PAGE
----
The Oddball Dice Series #5

For the next two weeks, I will make daily posts where I’ll spotlight unusual or lesser known dice that I have in my collection that I hope are interesting for everyone to see and learn about. Each day I’ll cover a different theme, I hope you enjoy this series.

The Chessex Wedge d4

Many people will already know this, but still interesting to spotlight. The d4 wedge design itself isn’t an oddity, since some companies still sell dice in this general design, but these specific ones have become pretty rare, and there’s an interesting story attached as well.

Dice & Games started making d4s in this shape some time in the mid-1990’s with Chessex distributing them in the US, but they had to stop making and selling them when TSR Inc. made an infringement claim against D&G since they were holding an actual patent for dice shaped like isosceles tetrahedrons.

Let me quote from a Dragon Dice history document written by D. Scott O’Brien that has a bit more of the actual history of these:

[Dragon Dice] was brought to the German based Essen Game Fair in 1995. An attendee, William A. Sides, of South Carolina, approached the TSR booth, stating he was a big fan of the game, and had dreamt of a die that hadn’t been done yet. He then produced a drawing of an unconventional four-sided die, with an elongated, lozenge shape. A deal was struck to use the design and these became the games Magic Items. With a good-faith agreement in place for the Item dice, and an early August release planned for the expansion, Mr. Sides scrambled to hammer out the details and submit a patent filing for his unique design before the official unveiling. Finally, on August 7th, 1996, a proposal was received by the Patent Office, less than 24 hours before the commencement of Gen-Con ’96, where Magestorm! was to be unveiled.

[…] With the Item dice design revealed [at GenCon ’96] for all to see, it wasn’t long before the distinctive shape caught the eye of more traditional dice enthusiasts and role-playing gamers, and one person, unaware that the design had received a patent, approached a U.K. manufacturer to produce wedge-dice with numbers, as opposed to Dragon Dice symbols. When the quote turned out to be beyond their financial means, the endeavor was dropped. What follows is in their own words how the situation played out:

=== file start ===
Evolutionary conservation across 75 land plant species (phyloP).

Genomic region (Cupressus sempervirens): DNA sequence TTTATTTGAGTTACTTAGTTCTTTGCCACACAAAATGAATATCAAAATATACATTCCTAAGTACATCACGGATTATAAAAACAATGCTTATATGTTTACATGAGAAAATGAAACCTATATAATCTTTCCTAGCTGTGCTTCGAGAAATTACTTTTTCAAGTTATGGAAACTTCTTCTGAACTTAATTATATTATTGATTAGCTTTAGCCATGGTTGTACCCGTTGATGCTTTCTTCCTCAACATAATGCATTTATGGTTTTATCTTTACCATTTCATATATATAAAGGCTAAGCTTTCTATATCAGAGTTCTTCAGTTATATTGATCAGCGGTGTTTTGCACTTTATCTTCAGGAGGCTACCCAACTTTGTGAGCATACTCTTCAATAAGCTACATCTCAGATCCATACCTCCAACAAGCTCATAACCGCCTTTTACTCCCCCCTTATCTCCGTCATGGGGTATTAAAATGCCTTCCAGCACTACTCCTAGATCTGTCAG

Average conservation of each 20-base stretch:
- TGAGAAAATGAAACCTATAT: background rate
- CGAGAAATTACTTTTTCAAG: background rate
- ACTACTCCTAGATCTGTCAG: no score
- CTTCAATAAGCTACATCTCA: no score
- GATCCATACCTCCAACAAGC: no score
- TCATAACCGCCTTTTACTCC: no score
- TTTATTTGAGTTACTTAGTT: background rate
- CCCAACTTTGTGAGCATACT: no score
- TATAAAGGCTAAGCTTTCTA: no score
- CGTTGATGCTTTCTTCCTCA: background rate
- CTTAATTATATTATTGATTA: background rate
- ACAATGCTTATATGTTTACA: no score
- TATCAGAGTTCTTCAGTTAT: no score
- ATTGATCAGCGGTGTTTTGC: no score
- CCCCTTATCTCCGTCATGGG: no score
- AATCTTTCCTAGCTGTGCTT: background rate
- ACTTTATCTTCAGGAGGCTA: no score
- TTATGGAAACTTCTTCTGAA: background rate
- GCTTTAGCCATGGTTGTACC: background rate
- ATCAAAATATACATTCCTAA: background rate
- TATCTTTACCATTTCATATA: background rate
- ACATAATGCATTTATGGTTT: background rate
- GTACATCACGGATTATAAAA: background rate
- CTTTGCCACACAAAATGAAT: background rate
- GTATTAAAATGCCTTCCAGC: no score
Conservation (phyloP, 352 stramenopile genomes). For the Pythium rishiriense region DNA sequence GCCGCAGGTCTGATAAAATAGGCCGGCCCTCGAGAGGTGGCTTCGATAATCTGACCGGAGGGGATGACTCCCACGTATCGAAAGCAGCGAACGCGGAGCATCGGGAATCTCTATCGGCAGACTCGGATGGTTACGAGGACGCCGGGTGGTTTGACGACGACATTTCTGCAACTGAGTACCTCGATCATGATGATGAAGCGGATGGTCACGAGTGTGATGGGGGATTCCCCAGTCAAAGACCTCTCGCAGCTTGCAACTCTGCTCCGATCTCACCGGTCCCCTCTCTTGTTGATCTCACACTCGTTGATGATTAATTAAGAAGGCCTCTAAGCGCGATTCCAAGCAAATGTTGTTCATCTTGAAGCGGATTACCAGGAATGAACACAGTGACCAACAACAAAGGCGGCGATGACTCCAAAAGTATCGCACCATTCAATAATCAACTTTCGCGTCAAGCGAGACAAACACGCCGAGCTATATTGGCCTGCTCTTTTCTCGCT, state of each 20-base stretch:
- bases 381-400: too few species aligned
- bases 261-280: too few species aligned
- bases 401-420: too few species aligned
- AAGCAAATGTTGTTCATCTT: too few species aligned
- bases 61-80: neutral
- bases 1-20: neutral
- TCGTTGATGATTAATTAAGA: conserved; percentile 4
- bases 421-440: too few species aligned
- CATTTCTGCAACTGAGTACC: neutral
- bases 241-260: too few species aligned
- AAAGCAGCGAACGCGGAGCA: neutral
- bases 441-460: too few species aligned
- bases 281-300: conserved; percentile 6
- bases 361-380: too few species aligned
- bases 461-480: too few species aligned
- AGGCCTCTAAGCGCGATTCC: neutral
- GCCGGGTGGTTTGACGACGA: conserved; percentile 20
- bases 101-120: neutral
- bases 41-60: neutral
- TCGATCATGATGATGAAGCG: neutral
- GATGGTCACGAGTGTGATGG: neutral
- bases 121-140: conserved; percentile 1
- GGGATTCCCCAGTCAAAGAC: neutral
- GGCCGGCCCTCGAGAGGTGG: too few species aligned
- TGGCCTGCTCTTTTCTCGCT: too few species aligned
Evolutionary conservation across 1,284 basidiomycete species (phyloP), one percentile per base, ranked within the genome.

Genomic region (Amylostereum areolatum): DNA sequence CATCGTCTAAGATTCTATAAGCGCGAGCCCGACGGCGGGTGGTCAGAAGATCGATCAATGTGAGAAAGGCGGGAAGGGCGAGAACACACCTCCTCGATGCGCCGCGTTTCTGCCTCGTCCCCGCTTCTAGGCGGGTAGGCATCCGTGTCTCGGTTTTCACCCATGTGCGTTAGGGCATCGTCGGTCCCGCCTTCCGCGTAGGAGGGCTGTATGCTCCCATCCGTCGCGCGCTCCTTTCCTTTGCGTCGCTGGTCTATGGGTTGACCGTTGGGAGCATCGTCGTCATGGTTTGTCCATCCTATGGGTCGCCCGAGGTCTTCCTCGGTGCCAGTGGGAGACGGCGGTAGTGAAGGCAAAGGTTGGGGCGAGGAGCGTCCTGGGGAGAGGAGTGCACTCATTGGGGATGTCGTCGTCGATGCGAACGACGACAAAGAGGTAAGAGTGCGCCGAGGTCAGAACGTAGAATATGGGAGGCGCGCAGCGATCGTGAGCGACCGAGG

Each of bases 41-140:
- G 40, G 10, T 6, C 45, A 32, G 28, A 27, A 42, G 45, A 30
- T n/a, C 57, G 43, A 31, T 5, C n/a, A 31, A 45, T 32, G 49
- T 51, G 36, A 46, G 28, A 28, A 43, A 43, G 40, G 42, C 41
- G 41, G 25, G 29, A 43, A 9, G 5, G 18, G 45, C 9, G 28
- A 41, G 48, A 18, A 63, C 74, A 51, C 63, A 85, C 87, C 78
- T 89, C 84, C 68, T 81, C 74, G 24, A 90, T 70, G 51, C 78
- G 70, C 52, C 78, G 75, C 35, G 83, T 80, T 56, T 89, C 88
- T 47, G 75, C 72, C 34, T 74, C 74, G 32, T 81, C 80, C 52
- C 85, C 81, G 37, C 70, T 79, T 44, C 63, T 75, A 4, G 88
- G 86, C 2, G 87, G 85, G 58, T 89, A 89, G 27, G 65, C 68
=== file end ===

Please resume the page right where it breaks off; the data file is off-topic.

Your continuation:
Some time later, the Wedge D4’s started to appear in shops in the UK. I was curious because the size, proportions and numbering were all the same as the ones I had proposed. They were also being sold under the name Wedge dice – the name I had originally given them. I did a bit of detective work and discovered that, sure enough, the company that was making and distributing these dice was none other than the one I had approached. I contacted the company to complain and they pointed out that dice had already been patented by someone in the US. I did some more detective work and found out that the inventor was a gentleman by the name of William Sides. I contacted him to ask him about the patent.
It turned out that he did indeed invent them and that he held the patent in conjunction with Hasbro (who owned the Dragon Dice game at that time). He knew about the numbered Wedge D4’s but informed me that they were an infringement of the patent he held with Hasbro. He had never given his permission for numbered Wedge D4’s to be made and was not pleased that he wasn’t receiving royalties for them. Even though he knew they were out there, he didn’t know who was producing them. Of course, I did – it was the company in the UK I had contacted. I even knew who their US distributors were. What’s more, when the patent agent representing the British company had contacted me, he had inadvertently admitted in writing (!!!) that the company he represented didn’t have the right to produce numbered Wedge D4’s. In other words, they couldn’t claim ignorance of the patent which is a legal protection against compensation in British law. 
I told all of this to William Sides. Soon after, Hasbro issued a cease and desist order against the British company and production of the numbered Wedge D4’s stopped.


This patent has since expired, but to my knowledge Chessex hasn’t considered remaking any d4s in the wedge shape, particularly since you can now buy dice like this from companies such as The Dice Lab. They sell very similar ones to those that Chessex made with a slightly different font in certain opaque colours.

The Chessex versions were made in different pearl colours, I have come across them in black w/white, blue w/white, red w/white and purple w/black. There are also versions of them out there in all the Chessex Rainbow colours. Maybe other colours exist as well.